The second part of the League’s 1982-84 national security study focused on military policy objectives and defense spending, including spending priorities and links between defense and domestic spending in the federal budget. League members first evaluated U.S. military missions, then scrutinized military forces and defense budget priorities. This comprehensive approach stemmed from the principle that weapons systems should reflect a nation’s military policy, which in turn should be developed from basic military purposes or missions. The resulting April 1984 statement related military policy and defense spending.
League action focused on congressional efforts to limit deployment of the MX missile and to oppose funding for a rail-garrison basing system. The League also has strongly opposed funding for the Strategic Defense Initiative (SDI) since 1985 and has been part of successful efforts to limit spending increases for the SDI program. Since the mid-1980s the League has called on Congress and the President to focus on defense spending when making budget cuts for deficit reduction.
As a result of the 1984-86 study of U.S. Relations with Developing Countries, the Military Policy and Defense Spending position was revised to emphasize that “Military assistance and the direct military involvement of U.S. forces are not appropriate means to further the League’s stated paramount interests in developing countries.”
The League of Women Voters of the United States believes that the U.S. government should seek to protect its interests at home and abroad through the use of nonmilitary measures, including diplomacy, mediation and multilateral cooperation. These measures reflect the importance that the League attaches to U.S. efforts to strengthen international organizations, reduce tensions among nations and minimize the risk of conflict worldwide.
The League believes that military force should be viewed as a tool of last resort. Unquestionably, defense of the homeland is an appropriate military objective. In this context, conventional weapons are clearly preferable to nuclear weapons. Any decision to defend another nation militarily should be in support of clear foreign policy goals and tailored to specific circumstances. Military assistance and the direct military involvement of U.S. forces are not appropriate means to further the League’s stated paramount interests in developing countries.
The League believes that nuclear weapons should serve only a limited and specific function—that of deterring nuclear attack on the United States—until such time as these weapons are eliminated through arms-control and disarmament agreements. The goal of U.S. military policy, however, should be to ensure that nuclear weapons are never used.
The League believes that the United States should vigorously pursue arms-control negotiations in order to ensure that all nations reduce and eventually eliminate their stockpiles of strategic nuclear weapons. The League does not support unilateral elimination of any leg of the strategic nuclear triad of intercontinental ballistic missiles (ICBMs), submarine-launched ballistic missiles (SLBMs) and long-range bombers. However, the League does not support any modernization of the land leg that would result in weapons systems that are vulnerable or increase incentives to attack first.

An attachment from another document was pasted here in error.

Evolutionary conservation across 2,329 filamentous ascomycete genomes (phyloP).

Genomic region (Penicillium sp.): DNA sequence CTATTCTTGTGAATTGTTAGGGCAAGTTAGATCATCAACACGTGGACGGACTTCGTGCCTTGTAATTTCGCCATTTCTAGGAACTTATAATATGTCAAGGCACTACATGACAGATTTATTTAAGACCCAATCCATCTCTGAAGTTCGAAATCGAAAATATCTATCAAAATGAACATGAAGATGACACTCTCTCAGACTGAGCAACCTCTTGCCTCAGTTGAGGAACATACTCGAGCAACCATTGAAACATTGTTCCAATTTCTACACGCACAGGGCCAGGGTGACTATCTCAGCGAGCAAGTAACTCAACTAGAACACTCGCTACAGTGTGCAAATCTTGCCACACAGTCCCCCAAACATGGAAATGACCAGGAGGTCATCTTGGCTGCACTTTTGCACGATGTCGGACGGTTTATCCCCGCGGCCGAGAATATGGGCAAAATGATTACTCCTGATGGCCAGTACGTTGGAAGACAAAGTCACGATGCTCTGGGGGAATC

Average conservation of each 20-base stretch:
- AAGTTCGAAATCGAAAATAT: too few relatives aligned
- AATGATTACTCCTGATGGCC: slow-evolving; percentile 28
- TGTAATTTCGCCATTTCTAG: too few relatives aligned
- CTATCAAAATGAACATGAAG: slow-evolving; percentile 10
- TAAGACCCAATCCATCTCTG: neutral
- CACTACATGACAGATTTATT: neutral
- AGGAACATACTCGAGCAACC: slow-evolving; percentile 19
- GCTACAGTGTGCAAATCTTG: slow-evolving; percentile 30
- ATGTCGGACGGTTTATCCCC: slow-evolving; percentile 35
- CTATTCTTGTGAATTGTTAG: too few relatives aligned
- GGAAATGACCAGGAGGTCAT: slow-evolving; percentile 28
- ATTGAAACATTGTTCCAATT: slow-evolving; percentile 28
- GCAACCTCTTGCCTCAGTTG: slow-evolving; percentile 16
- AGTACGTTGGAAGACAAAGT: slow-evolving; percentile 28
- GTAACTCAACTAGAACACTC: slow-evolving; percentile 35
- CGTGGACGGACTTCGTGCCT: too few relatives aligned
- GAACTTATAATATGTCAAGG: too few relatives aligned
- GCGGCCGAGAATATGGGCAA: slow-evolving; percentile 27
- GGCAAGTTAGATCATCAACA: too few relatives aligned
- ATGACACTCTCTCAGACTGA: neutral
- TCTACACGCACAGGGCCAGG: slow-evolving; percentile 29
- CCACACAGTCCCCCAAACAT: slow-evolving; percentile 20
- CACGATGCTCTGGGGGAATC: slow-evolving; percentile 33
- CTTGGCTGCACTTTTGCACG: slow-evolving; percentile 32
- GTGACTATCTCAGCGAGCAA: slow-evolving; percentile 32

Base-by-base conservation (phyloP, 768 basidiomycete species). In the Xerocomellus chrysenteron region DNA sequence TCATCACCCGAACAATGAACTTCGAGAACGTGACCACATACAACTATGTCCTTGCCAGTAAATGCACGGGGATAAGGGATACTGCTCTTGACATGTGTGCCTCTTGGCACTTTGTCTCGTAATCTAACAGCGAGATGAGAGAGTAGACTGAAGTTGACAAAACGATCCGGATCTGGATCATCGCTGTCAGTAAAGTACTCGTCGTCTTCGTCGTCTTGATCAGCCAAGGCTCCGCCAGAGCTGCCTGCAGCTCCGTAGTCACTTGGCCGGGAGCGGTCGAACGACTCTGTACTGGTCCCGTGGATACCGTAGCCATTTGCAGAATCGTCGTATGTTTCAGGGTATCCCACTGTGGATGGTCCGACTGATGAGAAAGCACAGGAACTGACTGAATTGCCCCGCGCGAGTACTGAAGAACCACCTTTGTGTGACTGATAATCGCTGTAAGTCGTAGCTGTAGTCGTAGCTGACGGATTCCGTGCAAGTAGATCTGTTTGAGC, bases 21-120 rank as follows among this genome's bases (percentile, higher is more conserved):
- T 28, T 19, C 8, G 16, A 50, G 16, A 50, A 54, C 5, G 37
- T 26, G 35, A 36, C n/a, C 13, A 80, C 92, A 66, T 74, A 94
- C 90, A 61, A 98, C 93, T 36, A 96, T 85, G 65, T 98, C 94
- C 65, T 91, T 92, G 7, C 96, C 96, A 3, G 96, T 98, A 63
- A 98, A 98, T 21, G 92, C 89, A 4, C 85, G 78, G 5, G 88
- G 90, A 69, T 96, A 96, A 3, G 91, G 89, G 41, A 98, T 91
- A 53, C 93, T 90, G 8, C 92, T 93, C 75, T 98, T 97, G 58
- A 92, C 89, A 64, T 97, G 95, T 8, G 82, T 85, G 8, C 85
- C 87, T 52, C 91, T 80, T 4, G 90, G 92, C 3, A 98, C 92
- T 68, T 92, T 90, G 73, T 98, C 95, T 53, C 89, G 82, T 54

The League believes that the defense of NATO allies should continue to be a shared responsibility. The League supports the United States’ commitment to defend NATO allies with conventional forces. The League urges continued efforts to negotiate mutual and balanced reductions in conventional forces in Europe.
The League believes there is no appropriate role for U.S. nuclear weapons in the defense of NATO allies. The League strongly opposes the policy of threatening to introduce nuclear weapons into a conventional conflict in Europe, a policy commonly referred to as “first use.” Consistent with these views, the League opposes the deployment of U.S. nuclear weapons on European soil.
The League supports the U.S. commitment to defend Japan with conventional forces. Conventional forces also are appropriate for defending other allies. The League rejects any nuclear role in defending Japan and other allies, in protecting access to vital resources or in responding to military conflicts around the world.
The League believes that defense spending should be examined in the same way as spending for other national needs. Within any given level of defense funding, the United States should move toward emphasizing readiness over investment. Preference should be given to operations and maintenance expenditures and military pay as opposed to research and development, procurement of new weapons and construction of military facilities. The League believes that savings in the defense budget can be achieved through increased efficiency and improved accountability.
In summary, the League believes that national security has many dimensions and cannot be limited to military policy alone. It can be defined as ensuring domestic tranquility, providing for the common defense and promoting the general welfare. Key elements include the country’s ability to implement social and environmental programs and to maintain cooperative relationships with other nations. Other important components are effective political leadership and a strong economy. Therefore, in decisions about the federal budget, political leaders should assess the impact of U.S. military spending on the nation’s economy and on the government’s ability to meet social and environmental needs.
Statement of Position on Military Policy and Defense Spending, as Announced by National Board, April 1984 and Revised, April 1986.